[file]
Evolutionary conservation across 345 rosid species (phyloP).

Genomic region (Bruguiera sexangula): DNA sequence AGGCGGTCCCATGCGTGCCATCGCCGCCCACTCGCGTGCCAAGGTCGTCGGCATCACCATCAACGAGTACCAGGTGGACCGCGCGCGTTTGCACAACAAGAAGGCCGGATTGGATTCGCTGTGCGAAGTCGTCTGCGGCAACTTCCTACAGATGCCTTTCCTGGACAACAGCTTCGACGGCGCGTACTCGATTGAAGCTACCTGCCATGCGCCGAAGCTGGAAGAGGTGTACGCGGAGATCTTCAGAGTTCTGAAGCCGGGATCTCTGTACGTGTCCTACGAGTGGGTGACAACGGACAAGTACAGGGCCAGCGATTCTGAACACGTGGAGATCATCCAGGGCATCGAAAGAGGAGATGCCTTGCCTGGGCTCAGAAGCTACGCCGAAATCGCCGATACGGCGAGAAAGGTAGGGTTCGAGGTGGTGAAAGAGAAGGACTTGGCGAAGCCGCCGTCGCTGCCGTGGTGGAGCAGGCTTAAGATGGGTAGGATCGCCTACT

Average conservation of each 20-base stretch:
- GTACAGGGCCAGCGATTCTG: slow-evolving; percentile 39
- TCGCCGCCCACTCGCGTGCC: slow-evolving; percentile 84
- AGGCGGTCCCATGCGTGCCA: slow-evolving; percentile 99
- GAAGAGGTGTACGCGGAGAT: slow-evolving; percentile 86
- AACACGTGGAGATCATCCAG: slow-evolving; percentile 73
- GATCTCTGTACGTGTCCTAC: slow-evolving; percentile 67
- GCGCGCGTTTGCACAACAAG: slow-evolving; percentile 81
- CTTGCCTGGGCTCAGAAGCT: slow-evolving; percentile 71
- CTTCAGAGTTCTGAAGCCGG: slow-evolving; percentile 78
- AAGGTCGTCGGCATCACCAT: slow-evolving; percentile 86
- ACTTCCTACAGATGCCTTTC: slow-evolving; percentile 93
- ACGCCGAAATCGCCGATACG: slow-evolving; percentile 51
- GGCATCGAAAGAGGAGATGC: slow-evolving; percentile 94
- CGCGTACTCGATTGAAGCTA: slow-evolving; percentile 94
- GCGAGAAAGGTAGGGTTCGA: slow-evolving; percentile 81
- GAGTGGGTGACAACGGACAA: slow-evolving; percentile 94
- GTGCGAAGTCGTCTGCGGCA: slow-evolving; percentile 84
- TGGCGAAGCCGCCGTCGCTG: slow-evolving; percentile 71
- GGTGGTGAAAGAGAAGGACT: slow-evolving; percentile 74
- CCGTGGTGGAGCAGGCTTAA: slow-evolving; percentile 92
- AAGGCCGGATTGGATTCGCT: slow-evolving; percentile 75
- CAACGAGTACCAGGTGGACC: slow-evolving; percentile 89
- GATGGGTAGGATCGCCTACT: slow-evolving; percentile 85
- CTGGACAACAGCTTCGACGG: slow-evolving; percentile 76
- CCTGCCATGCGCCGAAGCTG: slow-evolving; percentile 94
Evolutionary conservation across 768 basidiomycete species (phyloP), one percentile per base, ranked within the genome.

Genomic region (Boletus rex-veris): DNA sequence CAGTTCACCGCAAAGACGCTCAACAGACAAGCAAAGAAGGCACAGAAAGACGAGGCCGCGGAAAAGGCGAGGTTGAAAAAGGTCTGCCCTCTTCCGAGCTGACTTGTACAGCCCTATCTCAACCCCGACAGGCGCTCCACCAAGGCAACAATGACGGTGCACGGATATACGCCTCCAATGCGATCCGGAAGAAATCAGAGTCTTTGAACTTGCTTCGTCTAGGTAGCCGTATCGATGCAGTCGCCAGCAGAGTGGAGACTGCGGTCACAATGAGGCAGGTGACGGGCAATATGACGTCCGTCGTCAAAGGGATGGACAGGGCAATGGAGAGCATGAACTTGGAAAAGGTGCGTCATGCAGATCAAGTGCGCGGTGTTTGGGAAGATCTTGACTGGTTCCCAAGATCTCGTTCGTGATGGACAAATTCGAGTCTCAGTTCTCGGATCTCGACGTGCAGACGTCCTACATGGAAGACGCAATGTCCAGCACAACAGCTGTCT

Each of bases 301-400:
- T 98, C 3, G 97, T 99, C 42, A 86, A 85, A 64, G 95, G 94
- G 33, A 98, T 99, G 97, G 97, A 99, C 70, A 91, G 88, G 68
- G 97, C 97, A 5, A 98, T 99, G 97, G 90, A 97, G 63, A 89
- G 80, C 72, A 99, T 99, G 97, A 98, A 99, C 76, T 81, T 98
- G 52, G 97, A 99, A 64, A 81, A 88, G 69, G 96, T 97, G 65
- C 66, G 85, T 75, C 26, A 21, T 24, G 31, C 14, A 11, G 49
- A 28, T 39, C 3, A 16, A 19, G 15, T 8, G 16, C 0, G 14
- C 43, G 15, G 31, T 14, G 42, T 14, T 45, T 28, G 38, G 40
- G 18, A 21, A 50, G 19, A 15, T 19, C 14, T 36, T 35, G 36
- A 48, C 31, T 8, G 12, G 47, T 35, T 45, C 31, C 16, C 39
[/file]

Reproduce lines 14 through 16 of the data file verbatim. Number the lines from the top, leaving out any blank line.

- ACTTCCTACAGATGCCTTTC: slow-evolving; percentile 93
- ACGCCGAAATCGCCGATACG: slow-evolving; percentile 51
- GGCATCGAAAGAGGAGATGC: slow-evolving; percentile 94